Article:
See also: Jass

EnglishEdit

Etymology 1Edit

Borrowed from Alemannic German Jass.

PronunciationEdit

NounEdit

jass (uncountable)

  1. (card games) A trick-taking card game popular in Switzerland and neighboring areas of Germany and Austria.
    • 1986, Kenneth Hsu, The Great Dying:
      A Swiss jass master and I teamed up against my wife and an American, who were both rank beginners.
    • 2010, Diccon Bewes, Swiss Watching, p. 244:
      Jass is similar to bridge, though with completely different cards, and is a national obsession, for young and old alike.
    • 2014, Donal McLaughlin, translating Arno Camenisch, Behind the Station:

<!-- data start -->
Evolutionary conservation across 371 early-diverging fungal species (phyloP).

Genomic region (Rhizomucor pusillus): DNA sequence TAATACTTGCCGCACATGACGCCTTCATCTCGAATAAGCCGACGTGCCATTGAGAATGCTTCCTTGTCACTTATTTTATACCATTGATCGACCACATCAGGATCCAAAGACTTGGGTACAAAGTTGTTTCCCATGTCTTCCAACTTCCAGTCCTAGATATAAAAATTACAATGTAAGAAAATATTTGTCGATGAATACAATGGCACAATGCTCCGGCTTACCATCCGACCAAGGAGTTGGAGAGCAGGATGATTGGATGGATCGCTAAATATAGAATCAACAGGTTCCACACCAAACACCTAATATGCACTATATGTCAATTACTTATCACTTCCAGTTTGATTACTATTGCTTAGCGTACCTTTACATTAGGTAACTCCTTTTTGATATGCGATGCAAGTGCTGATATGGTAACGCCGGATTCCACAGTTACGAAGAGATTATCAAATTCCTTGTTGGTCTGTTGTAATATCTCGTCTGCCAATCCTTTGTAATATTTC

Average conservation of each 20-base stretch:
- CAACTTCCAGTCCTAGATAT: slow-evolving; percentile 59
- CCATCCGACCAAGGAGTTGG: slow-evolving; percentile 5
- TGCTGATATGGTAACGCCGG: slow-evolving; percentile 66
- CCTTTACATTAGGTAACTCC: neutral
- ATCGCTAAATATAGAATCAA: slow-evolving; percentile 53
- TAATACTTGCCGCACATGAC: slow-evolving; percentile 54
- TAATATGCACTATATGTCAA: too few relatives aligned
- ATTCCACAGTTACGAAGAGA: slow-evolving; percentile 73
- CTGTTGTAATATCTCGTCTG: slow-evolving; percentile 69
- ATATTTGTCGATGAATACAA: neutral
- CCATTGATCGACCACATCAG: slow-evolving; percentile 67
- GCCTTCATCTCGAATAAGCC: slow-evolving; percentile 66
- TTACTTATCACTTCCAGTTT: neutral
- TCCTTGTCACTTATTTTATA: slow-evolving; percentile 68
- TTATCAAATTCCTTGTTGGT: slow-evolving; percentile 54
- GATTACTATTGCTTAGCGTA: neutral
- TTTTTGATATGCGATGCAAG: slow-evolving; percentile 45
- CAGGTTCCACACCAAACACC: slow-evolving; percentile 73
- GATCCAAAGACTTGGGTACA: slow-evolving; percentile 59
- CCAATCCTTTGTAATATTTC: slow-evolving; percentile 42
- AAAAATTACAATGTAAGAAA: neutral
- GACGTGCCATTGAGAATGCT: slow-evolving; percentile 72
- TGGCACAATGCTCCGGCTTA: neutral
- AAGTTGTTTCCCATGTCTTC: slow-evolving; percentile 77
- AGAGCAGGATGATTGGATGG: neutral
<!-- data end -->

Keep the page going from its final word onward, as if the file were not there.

When Nonna plays cards, she moves her teeth from side to side. It makes a bit of a racket. It distracts the other jass players – that's why Nonna's so good at jass.

Further readingEdit

Etymology 2Edit

Obsolete and variant forms.

NounEdit

jass (uncountable)

  1. Obsolete spelling of jazz
    • 2006, Thomas Pynchon, Against the Day, Vintage 2007, p. 417:
      “Yet I've noticed the same thing when your band plays—the most amazing social coherence, as if you all shared the same brain.”
      “Sure,” agreed “Dope,” “but you can't call that organization.”
      “What do you call it?”
      Jass.”